2018 NEW YORK FILM FESTIVAL: The beauty of life is hard to recreate, even in a film that uses moving pictures. Writer/director Alfonso Cuarón has exercised his gifts in breathtaking outings including “Y Tu Mamá También,” “Children of Men,” and “Gravity.” Never considering that he would raise the bar once again, his newest and most personal venture “Roma” pushes the boundaries of cinema in a way that will move the most ardent guardians. “Roma” takes its time, a builder so to speak. Taking narrative and thematic blocks, stacking them one after another, until what you’re left with is a lustrous portrait of love and understanding. It’s quite possibly, the most touching piece of cinema you’ll experience this year.
“Roma” chronicles a year in the life of a middle-class family in Mexico City during the 1970s. It tells the story of Cleo (played by Yalitza Aparicio), a housemaid who learns first hand about love, loss, and sacrifice while she tends to a family, anchored by the hand of Sra. Sofia (played by Marina de Tavira), who is also trying to come to terms with a changing dynamic in her marriage.
A “visionary” is a term, too often used for directors who haven’t earned it. Taking absolute control of his film from producing, writing, directing, editing, and cinematography, Cuarón is dedicated to telling the story in the manner in which it was meant to be told. A fly on the wall, the viewer, is buried within the story, gaining a first-hand perception of these characters and what drives them with every selection they make. The immersion into the lives of these women, who were inspired by Cuarón’s own upbringing, the viewer is catapulted into a world we’ve only just been introduced, yet feels so painstakingly familiar.
Cuarón’s choices behind the camera can’t be replicated nor learned in any film school in the world. He’s brave, audacious, and even intrusive into this world. Though grimly real, you are in full awe and pathos of these characters, learning their joys and heartbreaks, strengths and weaknesses, and dreams and fears, simultaneously, being injected with countless shots of adrenaline and excitement. Painful in the framing of the human condition, you still succeed in finding the irrevocable spirit in it all. Unfathomable skillful execution on all fronts, the beauty of life is discovered, on screen, in just 135 minutes time.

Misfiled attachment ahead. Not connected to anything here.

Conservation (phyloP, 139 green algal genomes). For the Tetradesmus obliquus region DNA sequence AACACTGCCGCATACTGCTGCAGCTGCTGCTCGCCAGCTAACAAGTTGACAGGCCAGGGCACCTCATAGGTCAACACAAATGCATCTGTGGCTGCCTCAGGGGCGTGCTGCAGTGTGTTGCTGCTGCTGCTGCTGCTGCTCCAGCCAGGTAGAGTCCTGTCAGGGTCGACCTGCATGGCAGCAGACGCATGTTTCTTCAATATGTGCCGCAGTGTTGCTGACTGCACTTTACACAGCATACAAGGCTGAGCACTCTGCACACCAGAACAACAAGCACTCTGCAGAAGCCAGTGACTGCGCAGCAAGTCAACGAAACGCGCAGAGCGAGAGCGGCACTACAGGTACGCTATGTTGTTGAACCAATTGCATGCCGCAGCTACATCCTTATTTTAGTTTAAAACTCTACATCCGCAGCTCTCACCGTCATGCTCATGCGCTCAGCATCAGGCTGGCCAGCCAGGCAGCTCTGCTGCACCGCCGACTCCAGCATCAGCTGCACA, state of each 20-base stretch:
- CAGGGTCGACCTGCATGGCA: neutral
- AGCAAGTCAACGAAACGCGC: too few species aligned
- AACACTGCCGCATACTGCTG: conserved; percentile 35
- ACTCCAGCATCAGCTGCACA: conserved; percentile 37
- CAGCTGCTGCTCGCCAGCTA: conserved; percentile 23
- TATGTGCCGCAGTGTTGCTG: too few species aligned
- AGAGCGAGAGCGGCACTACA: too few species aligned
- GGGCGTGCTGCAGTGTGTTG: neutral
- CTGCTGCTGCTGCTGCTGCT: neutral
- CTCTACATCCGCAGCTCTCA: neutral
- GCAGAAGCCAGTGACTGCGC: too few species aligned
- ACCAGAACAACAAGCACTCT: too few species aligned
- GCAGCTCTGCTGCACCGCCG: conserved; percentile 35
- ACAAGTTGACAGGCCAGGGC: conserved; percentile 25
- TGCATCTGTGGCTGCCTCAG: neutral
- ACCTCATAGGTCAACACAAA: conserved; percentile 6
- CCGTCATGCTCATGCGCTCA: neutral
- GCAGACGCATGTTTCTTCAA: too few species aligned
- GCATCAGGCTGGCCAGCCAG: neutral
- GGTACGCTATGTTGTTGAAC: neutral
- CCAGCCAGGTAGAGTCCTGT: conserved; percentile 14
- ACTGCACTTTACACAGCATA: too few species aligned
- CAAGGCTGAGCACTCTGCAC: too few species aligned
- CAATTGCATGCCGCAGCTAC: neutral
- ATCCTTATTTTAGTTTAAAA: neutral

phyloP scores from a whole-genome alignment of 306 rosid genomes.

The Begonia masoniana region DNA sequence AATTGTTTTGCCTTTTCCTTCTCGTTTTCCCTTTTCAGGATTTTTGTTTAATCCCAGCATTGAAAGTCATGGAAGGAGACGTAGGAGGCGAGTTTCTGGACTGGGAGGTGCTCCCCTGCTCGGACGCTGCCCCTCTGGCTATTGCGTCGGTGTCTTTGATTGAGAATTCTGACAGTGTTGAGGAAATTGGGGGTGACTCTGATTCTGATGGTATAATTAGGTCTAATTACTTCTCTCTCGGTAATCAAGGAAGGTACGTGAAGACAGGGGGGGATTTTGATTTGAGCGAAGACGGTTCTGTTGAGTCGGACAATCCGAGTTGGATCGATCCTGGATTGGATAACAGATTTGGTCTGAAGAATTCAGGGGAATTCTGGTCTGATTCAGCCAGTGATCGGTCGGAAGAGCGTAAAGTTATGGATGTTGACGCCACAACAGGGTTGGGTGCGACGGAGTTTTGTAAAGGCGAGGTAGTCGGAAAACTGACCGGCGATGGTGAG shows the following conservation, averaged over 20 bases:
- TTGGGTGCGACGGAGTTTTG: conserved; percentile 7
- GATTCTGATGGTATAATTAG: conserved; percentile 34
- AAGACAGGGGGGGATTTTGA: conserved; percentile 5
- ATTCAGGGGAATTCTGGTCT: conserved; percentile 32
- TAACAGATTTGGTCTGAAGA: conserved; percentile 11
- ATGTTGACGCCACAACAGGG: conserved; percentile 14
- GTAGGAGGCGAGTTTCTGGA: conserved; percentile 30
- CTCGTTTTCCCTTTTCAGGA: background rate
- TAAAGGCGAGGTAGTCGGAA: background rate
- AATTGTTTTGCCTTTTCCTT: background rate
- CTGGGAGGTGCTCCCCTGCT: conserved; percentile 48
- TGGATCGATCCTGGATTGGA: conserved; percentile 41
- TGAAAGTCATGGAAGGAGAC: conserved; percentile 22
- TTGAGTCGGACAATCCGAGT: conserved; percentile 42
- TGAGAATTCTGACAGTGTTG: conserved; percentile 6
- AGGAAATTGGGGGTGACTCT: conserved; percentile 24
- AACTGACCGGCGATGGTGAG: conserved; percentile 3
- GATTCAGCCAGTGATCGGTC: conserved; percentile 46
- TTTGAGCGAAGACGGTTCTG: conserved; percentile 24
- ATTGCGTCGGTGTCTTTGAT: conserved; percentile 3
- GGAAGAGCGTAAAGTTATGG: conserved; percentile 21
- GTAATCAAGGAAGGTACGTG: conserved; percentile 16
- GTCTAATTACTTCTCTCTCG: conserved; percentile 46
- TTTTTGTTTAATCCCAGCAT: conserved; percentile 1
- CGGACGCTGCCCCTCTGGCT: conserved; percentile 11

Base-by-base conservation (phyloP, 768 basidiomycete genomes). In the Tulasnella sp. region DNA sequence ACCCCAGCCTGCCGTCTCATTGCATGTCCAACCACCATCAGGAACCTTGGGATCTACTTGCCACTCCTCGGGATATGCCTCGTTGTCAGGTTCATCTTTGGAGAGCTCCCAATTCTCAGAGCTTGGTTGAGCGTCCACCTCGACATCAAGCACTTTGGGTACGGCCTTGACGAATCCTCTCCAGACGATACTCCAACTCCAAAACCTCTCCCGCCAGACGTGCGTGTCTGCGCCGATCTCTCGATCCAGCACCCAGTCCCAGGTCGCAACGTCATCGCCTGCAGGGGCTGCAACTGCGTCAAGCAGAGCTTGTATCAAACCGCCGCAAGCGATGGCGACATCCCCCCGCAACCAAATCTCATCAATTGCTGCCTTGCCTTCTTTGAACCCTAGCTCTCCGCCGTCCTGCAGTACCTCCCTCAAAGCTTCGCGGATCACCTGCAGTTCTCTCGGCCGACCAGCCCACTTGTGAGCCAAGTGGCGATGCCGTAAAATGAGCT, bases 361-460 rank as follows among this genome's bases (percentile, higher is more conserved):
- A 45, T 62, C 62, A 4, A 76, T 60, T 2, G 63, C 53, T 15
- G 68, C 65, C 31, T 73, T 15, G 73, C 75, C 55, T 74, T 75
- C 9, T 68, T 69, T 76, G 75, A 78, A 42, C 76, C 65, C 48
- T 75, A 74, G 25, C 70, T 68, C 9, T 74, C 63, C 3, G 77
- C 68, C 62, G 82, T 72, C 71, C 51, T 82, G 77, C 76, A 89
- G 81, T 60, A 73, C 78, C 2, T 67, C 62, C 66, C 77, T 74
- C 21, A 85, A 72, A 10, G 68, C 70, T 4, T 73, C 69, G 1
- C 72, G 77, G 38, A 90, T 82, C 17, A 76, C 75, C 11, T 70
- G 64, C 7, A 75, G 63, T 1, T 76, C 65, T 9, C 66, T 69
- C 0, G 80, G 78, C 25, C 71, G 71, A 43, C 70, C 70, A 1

Yalitza Aparicio is the prophecy that the cinematic Gods spoke of, and the one we’ve waited for decades. Her Cleo, subdued in many regards, shows how you plunge into the psyche of a character and wear every part of her inside and out. The single-minded vigor and visceral passageway she lays upon our feet is nothing that we’ve seen before. As critics, we often write sentences, not understanding what we’re genuinely saying and the ramifications of such things that we say. I know I can be guilty of such a thing. I mention this to repeat the previous sentence once again, with more clarity and assurances in which it is meant: The single-minded vigor and visceral passageway that Aparicio lays upon our feet is nothing that we, as observers of film and the human race, have never witnessed before. In her first film role, I’d be tempted to tell her to never act again. It is incomprehensible that she, or any person living or dead, would be able to recreate or top a role with such accuracy or depth ever again. Everything that follows would pale by comparison. And while all this would be tempting, I would never deny the opportunity to see this new, outstanding talent of our generation, not be afforded the chance to try and try again, for the rest of my cinematic life.
Marina de Tavira taps into intensity and makes it look effortless in every frame such inhabits. A vehement force of precocious mastery, de Tavira sobers as a cinematic aid that lives and breathes the testimony of an important figure in the creator’s life. She calculates her efforts, mostly from a distance from the viewer. Most of her shots always seem to be looked upon from a range or span, observed by Cleo, with a razor-sharp mission of mercy and care.
Cuarón’s ambivalence of the human condition, when packed into the hostile and dour situations in which we face, are executed with such a brute force, that the most challenging thing that will occur is deciding to stand up or not when its over. It’s a bold, and harrowing reminder that the towering landmark of a director’s career can come when you least expect it. An extraordinary and unsparing take on life, united through the lens of love and belonging, “Roma” is a simple story, simply told by a man with a singular vision, that is a marvel of aesthetic control we may not see again for years to come. Simply put, it’s a masterpiece.
“Roma” will be distributed by Netflix and opens in theaters and streaming on Dec. 14. It is screening at the New York Film Festival.